I was labouring over whether to present this excerpt, mainly because I wasn’t sure what approach I would take or if it needed to be told. But I think it does since it illuminates that aforementioned about D.H Lawrence’s willingness to allude to openly presenting how relationships can play out. The philosopher Roger Scruton said – the prevailing theme of Lawrence’s novels is that ” We are desiring to mingle with something that is deeply – perhaps essentially – not ourselves and which brings us to experience a character and inwardness that challenge us with their strangeness.” Scruton believes that The Rainbow vindicates Lawrence’s vision.
So here I present to you a short excerpt of the chapter called ‘Shame’ from D.H.Lawrence’s The Rainbow. It could offend some readers or it might leave one hanging on. I’m afraid the chapter is too long to present here, but plenty of free online versions exist. I ask you not to take this excerpt out of context since Ursula like nearly all of us in our younger adult years struggles to find fulfilment for our passionate, spiritual and sensual nature against the confines. It values self-realization and independence:
Suddenly Ursula found a queer awareness existed between herself and her class-mistress, Miss Inger. The latter was a rather beautiful woman of twenty-eight, a fearless-seeming, clean type of modern girl whose very independence betrays her sorrow. She was clever, and expert in what she did, accurate, quick, commanding.
To Ursula she had always given pleasure, because of her clear, decided, yet graceful appearance. She carried her head high, a little thrown back, and Ursula thought there was a look of nobility in the way she twisted her smooth brown hair upon her head. She always wore clean, attractive, well-fitting blouses, and a well-made skirt. Everything about her was so well-ordered, betraying a fine, clear spirit, that it was a pleasure to sit in her class.
Her voice was just as ringing and clear, and with unwavering, finely-touched modulation. Her eyes were blue, clear, proud, she gave one altogether the sense of a fine-mettled, scrupulously groomed person, and of an unyielding mind. Yet there was an infinite poignancy about her, a great pathos in her lonely, proudly closed mouth.
It was after Skrebensky had gone that there sprang up between the mistress and the girl that strange awareness, then the unspoken intimacy that sometimes connects two people who may never even make each other’s acquaintance. Before, they had always been good friends, in the undistinguished way of the class-room, with the professional relationship of mistress and scholar always present. Now, however, another thing came to pass. When they were in the room together, they were aware of each other, almost to the exclusion of everything else. Winifred Inger felt a hot delight in the lessons when Ursula was present, Ursula felt her whole life begin when Miss Inger came into the room. Then, with the beloved, subtly-intimate teacher present, the girl sat as within the rays of some enrichening sun, whose intoxicating heat poured straight into her veins.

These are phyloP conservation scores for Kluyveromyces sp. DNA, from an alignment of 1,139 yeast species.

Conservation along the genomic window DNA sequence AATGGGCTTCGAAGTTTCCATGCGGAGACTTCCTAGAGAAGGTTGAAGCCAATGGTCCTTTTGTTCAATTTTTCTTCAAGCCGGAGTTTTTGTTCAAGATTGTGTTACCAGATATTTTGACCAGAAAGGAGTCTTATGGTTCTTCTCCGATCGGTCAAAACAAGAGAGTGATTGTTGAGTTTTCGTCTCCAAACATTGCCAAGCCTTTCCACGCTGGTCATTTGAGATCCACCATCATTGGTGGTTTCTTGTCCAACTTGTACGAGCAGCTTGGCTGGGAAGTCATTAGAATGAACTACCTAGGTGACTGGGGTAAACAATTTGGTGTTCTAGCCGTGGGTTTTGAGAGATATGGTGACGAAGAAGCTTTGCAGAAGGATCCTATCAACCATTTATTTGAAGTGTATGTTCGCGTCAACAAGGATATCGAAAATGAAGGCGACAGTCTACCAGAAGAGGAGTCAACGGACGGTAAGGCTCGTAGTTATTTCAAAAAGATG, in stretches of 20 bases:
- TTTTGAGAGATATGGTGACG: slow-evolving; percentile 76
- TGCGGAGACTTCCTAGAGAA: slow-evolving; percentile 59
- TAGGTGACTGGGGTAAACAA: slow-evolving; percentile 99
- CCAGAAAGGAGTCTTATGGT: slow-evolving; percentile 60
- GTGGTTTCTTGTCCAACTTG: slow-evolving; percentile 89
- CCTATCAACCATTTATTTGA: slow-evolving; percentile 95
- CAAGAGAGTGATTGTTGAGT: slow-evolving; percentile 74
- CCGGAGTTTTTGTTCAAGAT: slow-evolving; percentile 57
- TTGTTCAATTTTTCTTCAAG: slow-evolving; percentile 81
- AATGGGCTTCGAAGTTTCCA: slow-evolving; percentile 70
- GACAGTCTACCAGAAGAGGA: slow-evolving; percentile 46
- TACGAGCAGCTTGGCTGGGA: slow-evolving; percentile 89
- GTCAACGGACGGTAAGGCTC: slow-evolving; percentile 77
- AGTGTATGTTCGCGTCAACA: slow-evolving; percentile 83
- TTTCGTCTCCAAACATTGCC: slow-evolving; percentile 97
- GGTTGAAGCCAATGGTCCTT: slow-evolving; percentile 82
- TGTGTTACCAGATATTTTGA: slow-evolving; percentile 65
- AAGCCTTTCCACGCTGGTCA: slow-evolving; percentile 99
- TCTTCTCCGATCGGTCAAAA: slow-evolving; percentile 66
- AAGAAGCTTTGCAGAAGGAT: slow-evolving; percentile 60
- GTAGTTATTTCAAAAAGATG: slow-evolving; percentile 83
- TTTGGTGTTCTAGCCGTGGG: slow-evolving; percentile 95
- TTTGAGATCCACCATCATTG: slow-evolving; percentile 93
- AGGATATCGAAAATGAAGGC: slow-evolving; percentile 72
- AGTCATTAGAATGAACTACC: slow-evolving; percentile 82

The state of bliss, when Miss Inger was present, was supreme in the girl, but always eager, eager. As she went home, Ursula dreamed of the schoolmistress, made infinite dreams of things she could give her, of how she might make the elder woman adore her.
Miss Inger was a Bachelor of Arts, who had studied at Newnham. She was a clergyman’s daughter, of good family. But what Ursula adored so much was her fine, upright, athletic bearing, and her indomitably proud nature. She was proud and free as a man, yet exquisite as a woman.
The girl’s heart burned in her breast as she set off for school in the morning. So eager was her breast, so glad her feet, to travel towards the beloved. Ah, Miss Inger, how straight and fine was her back, how strong her loins, how calm and free her limbs!
Ursula craved ceaselessly to know if Miss Inger cared for her. As yet no definite sign had been passed between the two. Yet surely, surely Miss Inger loved her too, was fond of her, liked her at least more than the rest of the scholars in the class. Yet she was never certain. It might be that Miss Inger cared nothing for her. And yet, and yet, with blazing heart, Ursula felt that if only she could speak to her, touch her, she would know.